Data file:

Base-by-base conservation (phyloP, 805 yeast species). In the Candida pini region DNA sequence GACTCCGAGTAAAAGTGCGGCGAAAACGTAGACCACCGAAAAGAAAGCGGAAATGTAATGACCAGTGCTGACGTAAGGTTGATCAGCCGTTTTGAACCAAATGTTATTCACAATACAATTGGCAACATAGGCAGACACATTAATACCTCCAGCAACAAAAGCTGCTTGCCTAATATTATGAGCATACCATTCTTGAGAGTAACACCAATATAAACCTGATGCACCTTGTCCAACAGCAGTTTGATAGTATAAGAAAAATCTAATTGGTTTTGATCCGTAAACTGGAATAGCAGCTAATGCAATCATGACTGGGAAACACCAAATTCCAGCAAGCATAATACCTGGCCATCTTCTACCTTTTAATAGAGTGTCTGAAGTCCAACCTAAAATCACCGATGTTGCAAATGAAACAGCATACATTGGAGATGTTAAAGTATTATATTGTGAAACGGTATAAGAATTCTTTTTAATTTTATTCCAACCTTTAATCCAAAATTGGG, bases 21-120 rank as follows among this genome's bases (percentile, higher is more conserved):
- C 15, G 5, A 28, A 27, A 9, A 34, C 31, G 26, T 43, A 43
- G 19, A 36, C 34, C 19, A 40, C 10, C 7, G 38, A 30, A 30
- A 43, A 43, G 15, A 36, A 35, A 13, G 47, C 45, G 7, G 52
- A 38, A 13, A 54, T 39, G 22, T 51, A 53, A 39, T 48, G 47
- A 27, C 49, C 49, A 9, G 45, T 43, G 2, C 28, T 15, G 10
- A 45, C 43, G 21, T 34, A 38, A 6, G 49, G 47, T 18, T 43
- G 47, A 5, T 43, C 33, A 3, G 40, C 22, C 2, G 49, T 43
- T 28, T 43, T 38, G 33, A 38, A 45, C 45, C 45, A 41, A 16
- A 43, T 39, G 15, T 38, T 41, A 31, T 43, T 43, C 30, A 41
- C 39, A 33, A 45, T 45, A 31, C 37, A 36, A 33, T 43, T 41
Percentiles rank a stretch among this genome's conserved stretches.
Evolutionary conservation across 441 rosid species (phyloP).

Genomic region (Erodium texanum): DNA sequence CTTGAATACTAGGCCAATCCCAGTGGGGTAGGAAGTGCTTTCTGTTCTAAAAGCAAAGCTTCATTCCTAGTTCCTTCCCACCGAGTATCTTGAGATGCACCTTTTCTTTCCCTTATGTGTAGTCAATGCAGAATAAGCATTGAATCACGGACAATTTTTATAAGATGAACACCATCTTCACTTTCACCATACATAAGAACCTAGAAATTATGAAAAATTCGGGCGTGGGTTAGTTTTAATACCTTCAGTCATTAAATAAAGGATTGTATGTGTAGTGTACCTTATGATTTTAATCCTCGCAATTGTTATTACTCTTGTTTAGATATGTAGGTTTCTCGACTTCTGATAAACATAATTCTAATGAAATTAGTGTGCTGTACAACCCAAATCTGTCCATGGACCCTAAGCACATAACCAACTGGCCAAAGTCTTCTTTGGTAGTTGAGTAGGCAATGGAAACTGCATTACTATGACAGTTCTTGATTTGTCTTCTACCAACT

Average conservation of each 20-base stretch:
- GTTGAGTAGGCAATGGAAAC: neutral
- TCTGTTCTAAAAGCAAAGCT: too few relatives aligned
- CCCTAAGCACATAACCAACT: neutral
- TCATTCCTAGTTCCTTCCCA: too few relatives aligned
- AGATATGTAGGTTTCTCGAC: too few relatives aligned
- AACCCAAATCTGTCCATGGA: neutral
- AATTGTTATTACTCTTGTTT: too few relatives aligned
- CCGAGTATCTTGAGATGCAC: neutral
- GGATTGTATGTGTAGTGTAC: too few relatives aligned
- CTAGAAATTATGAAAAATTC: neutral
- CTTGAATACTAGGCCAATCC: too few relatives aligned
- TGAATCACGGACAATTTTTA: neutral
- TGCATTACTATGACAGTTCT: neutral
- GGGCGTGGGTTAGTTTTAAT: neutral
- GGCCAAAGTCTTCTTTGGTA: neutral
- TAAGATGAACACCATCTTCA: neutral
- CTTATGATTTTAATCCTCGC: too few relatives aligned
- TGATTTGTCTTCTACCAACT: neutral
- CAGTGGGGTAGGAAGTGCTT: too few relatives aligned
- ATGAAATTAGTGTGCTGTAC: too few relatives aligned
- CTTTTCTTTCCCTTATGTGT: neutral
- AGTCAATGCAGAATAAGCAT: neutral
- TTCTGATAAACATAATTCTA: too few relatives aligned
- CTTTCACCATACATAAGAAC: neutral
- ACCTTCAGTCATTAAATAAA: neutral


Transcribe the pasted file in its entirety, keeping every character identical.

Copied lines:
Base-by-base conservation (phyloP, 805 yeast species). In the Candida pini region DNA sequence GACTCCGAGTAAAAGTGCGGCGAAAACGTAGACCACCGAAAAGAAAGCGGAAATGTAATGACCAGTGCTGACGTAAGGTTGATCAGCCGTTTTGAACCAAATGTTATTCACAATACAATTGGCAACATAGGCAGACACATTAATACCTCCAGCAACAAAAGCTGCTTGCCTAATATTATGAGCATACCATTCTTGAGAGTAACACCAATATAAACCTGATGCACCTTGTCCAACAGCAGTTTGATAGTATAAGAAAAATCTAATTGGTTTTGATCCGTAAACTGGAATAGCAGCTAATGCAATCATGACTGGGAAACACCAAATTCCAGCAAGCATAATACCTGGCCATCTTCTACCTTTTAATAGAGTGTCTGAAGTCCAACCTAAAATCACCGATGTTGCAAATGAAACAGCATACATTGGAGATGTTAAAGTATTATATTGTGAAACGGTATAAGAATTCTTTTTAATTTTATTCCAACCTTTAATCCAAAATTGGG, bases 21-120 rank as follows among this genome's bases (percentile, higher is more conserved):
- C 15, G 5, A 28, A 27, A 9, A 34, C 31, G 26, T 43, A 43
- G 19, A 36, C 34, C 19, A 40, C 10, C 7, G 38, A 30, A 30
- A 43, A 43, G 15, A 36, A 35, A 13, G 47, C 45, G 7, G 52
- A 38, A 13, A 54, T 39, G 22, T 51, A 53, A 39, T 48, G 47
- A 27, C 49, C 49, A 9, G 45, T 43, G 2, C 28, T 15, G 10
- A 45, C 43, G 21, T 34, A 38, A 6, G 49, G 47, T 18, T 43
- G 47, A 5, T 43, C 33, A 3, G 40, C 22, C 2, G 49, T 43
- T 28, T 43, T 38, G 33, A 38, A 45, C 45, C 45, A 41, A 16
- A 43, T 39, G 15, T 38, T 41, A 31, T 43, T 43, C 30, A 41
- C 39, A 33, A 45, T 45, A 31, C 37, A 36, A 33, T 43, T 41
Percentiles rank a stretch among this genome's conserved stretches.
Evolutionary conservation across 441 rosid species (phyloP).

Genomic region (Erodium texanum): DNA sequence CTTGAATACTAGGCCAATCCCAGTGGGGTAGGAAGTGCTTTCTGTTCTAAAAGCAAAGCTTCATTCCTAGTTCCTTCCCACCGAGTATCTTGAGATGCACCTTTTCTTTCCCTTATGTGTAGTCAATGCAGAATAAGCATTGAATCACGGACAATTTTTATAAGATGAACACCATCTTCACTTTCACCATACATAAGAACCTAGAAATTATGAAAAATTCGGGCGTGGGTTAGTTTTAATACCTTCAGTCATTAAATAAAGGATTGTATGTGTAGTGTACCTTATGATTTTAATCCTCGCAATTGTTATTACTCTTGTTTAGATATGTAGGTTTCTCGACTTCTGATAAACATAATTCTAATGAAATTAGTGTGCTGTACAACCCAAATCTGTCCATGGACCCTAAGCACATAACCAACTGGCCAAAGTCTTCTTTGGTAGTTGAGTAGGCAATGGAAACTGCATTACTATGACAGTTCTTGATTTGTCTTCTACCAACT

Average conservation of each 20-base stretch:
- GTTGAGTAGGCAATGGAAAC: neutral
- TCTGTTCTAAAAGCAAAGCT: too few relatives aligned
- CCCTAAGCACATAACCAACT: neutral
- TCATTCCTAGTTCCTTCCCA: too few relatives aligned
- AGATATGTAGGTTTCTCGAC: too few relatives aligned
- AACCCAAATCTGTCCATGGA: neutral
- AATTGTTATTACTCTTGTTT: too few relatives aligned
- CCGAGTATCTTGAGATGCAC: neutral
- GGATTGTATGTGTAGTGTAC: too few relatives aligned
- CTAGAAATTATGAAAAATTC: neutral
- CTTGAATACTAGGCCAATCC: too few relatives aligned
- TGAATCACGGACAATTTTTA: neutral
- TGCATTACTATGACAGTTCT: neutral
- GGGCGTGGGTTAGTTTTAAT: neutral
- GGCCAAAGTCTTCTTTGGTA: neutral
- TAAGATGAACACCATCTTCA: neutral
- CTTATGATTTTAATCCTCGC: too few relatives aligned
- TGATTTGTCTTCTACCAACT: neutral
- CAGTGGGGTAGGAAGTGCTT: too few relatives aligned
- ATGAAATTAGTGTGCTGTAC: too few relatives aligned
- CTTTTCTTTCCCTTATGTGT: neutral
- AGTCAATGCAGAATAAGCAT: neutral
- TTCTGATAAACATAATTCTA: too few relatives aligned
- CTTTCACCATACATAAGAAC: neutral
- ACCTTCAGTCATTAAATAAA: neutral